How and when to ask for a pay rise

Published: 10 Apr 2015

More than half of Scottish workers are unhappy with their salary, yet less than a quarter asked for a pay rise in the last year, according to new research* from recruiting experts, Hays.

Despite increasing salaries in the past year, many employees are dissatisfied with their pay but only 22% asked for a pay rise in the past year, and of these only 12% of these were successful. With so few successful pay rise negotiations taking place, workers planning to ask for a pay rise this year should do their research and brush up on their negotiation skills.

Keith Mason, Hays director for North of Scotland, said: “With an improving economy and salaries increasing, now is a good time to negotiate with your employer over the pay, benefits and career opportunities they have to offer. Our research shows that many workers are still reluctant to ask for a pay rise, and those that do are often unsuccessful.”
Negotiating a pay rise can be daunting, but doing your research and preparing a strong business case will help you make a persuasive argument to your employer, and decide whether to stay where you are or seek a pay rise elsewhere.”

Five tips to secure a pay rise:

Consider your reasons. Think carefully about your motivations. Do you want more money because you believe you deserve it, or because it will make an otherwise tiresome job slightly more bearable? In our experience, the majority of people who believe the latter end up leaving their jobs within months of their pay rise.

Know your worth. Before you even request a meeting you should research your market value. Look at job adverts for similar roles, and use guides such as the Hays UK Salary & Recruiting Trends 2015 to help you work out how your pay and benefits compare with others. It will help you prove your request is justified, and that you could be offered a higher salary if you were to look elsewhere.

Time it right. Time your approach right, no boss will appreciate being asked for a pay rise in the middle of a critical project, and you’ll only harm your chances if your request comes at the wrong time. On the other hand, requesting a meeting just after you have delivered an impressive piece of work, or when you know annual pay reviews are looming, could increase your chances.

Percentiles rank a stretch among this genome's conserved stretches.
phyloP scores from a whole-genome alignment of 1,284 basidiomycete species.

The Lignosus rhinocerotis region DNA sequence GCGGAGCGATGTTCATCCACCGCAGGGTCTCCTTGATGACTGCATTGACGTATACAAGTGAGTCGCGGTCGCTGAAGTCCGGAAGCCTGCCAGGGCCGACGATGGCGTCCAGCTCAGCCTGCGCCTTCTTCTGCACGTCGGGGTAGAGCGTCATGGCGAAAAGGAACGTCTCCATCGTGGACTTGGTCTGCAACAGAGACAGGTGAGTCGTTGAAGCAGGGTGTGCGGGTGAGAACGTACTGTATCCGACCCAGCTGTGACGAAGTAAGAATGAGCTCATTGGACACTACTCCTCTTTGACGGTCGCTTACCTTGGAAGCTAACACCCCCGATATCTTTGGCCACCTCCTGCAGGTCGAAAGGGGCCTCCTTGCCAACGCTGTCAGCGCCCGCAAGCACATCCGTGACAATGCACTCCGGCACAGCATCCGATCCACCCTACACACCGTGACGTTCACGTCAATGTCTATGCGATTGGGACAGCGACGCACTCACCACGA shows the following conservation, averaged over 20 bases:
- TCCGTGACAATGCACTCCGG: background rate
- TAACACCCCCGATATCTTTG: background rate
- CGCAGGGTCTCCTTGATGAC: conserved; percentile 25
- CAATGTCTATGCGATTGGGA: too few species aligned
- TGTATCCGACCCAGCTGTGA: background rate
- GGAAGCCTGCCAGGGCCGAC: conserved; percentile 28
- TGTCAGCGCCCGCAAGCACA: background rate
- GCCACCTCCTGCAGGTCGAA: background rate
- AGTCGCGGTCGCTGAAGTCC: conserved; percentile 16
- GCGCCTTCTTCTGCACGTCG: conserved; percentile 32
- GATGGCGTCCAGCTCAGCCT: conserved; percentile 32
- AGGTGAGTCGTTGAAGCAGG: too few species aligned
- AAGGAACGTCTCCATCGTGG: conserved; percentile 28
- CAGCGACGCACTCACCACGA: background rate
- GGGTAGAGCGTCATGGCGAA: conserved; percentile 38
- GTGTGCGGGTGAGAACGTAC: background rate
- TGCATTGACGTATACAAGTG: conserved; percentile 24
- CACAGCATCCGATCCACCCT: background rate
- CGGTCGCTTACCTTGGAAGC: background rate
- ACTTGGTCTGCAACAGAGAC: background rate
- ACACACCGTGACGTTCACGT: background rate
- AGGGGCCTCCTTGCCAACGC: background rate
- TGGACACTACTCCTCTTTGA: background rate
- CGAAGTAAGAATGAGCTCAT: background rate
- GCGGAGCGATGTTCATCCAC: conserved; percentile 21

Prepare your business case. Before you approach your boss, you need to be sure of what you have done to deserve a pay rise and build a business case around it. Every employer is different, so understand what it takes to get a pay rise in your organisation and be ready to tick those boxes.

Keep your salary review discussion professional, stay calm and focused and don’t bring up personal matters such as rising bills or mortgage repayments. Although your employer may be sympathetic, they cannot give you a pay rise on this basis.

Prepare to compromise. Even if they think a salary increase is in order, your employer may have a lower number in mind than you do, so think about what you would accept if your original request is not granted. You should also decide what else you would accept instead of a salary increase, such as an increased potential bonus or flexible working instead of a pay rise.


*Data from Hays UK Salary and Recruiting Trends 2015 www.hays.co.uk/salary-guide

Back to listing